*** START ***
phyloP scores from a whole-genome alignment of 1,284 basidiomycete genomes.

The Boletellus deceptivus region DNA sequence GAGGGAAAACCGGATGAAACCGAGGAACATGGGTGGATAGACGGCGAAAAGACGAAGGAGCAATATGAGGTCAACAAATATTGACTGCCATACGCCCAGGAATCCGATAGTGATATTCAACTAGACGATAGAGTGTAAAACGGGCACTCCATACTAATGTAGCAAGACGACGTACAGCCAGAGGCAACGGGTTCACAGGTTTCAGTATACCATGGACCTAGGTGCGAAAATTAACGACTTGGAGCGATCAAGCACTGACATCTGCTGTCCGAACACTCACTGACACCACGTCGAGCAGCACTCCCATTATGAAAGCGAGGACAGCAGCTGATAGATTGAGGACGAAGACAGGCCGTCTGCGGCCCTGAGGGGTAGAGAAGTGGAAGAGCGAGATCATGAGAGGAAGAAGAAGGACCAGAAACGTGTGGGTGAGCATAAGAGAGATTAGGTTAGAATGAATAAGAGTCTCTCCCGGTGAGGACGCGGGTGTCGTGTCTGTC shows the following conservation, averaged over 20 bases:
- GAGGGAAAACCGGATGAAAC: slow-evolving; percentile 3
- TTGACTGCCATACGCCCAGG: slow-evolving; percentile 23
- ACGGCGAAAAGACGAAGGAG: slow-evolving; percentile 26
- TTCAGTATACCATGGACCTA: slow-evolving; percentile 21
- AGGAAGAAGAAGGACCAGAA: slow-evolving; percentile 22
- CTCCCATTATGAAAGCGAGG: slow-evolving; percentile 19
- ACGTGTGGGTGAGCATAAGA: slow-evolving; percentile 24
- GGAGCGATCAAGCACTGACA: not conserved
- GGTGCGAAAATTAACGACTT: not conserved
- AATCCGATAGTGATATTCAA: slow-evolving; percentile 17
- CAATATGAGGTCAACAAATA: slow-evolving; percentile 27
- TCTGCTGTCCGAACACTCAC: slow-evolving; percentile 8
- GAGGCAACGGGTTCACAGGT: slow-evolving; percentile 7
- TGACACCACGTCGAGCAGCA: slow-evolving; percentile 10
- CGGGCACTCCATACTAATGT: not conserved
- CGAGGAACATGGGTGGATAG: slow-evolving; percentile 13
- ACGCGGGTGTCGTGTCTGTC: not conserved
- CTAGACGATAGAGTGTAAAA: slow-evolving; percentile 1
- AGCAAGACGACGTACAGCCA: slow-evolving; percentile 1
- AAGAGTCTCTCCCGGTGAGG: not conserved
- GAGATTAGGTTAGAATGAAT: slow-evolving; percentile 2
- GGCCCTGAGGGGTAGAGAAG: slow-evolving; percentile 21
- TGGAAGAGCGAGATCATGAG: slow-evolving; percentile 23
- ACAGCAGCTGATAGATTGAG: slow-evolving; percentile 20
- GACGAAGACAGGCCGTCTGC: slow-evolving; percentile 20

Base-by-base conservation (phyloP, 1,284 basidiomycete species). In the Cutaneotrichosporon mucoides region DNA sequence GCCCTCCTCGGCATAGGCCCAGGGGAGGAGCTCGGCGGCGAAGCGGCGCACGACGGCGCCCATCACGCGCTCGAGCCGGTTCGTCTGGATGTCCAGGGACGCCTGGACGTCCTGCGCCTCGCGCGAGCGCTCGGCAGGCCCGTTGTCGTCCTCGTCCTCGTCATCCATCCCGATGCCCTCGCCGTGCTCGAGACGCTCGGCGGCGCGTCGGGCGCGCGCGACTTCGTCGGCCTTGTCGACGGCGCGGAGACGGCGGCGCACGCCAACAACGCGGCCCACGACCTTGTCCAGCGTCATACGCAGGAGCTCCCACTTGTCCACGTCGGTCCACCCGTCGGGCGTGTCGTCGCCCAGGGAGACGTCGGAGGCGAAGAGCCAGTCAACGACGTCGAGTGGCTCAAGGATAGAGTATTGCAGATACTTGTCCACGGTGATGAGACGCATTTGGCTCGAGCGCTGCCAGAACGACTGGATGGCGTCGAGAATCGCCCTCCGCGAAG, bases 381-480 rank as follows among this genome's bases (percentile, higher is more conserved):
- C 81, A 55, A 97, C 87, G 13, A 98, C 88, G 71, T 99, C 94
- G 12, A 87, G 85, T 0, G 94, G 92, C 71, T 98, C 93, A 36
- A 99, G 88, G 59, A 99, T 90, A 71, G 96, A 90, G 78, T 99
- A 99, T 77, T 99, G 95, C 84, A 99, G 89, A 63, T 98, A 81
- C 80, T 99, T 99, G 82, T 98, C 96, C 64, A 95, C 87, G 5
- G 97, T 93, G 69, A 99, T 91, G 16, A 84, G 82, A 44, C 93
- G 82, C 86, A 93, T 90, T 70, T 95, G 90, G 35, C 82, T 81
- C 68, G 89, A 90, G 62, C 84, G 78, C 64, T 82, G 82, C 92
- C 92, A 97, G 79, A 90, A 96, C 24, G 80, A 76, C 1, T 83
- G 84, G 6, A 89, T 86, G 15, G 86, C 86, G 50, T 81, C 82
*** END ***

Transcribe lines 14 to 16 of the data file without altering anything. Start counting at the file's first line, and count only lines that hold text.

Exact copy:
- TCTGCTGTCCGAACACTCAC: slow-evolving; percentile 8
- GAGGCAACGGGTTCACAGGT: slow-evolving; percentile 7
- TGACACCACGTCGAGCAGCA: slow-evolving; percentile 10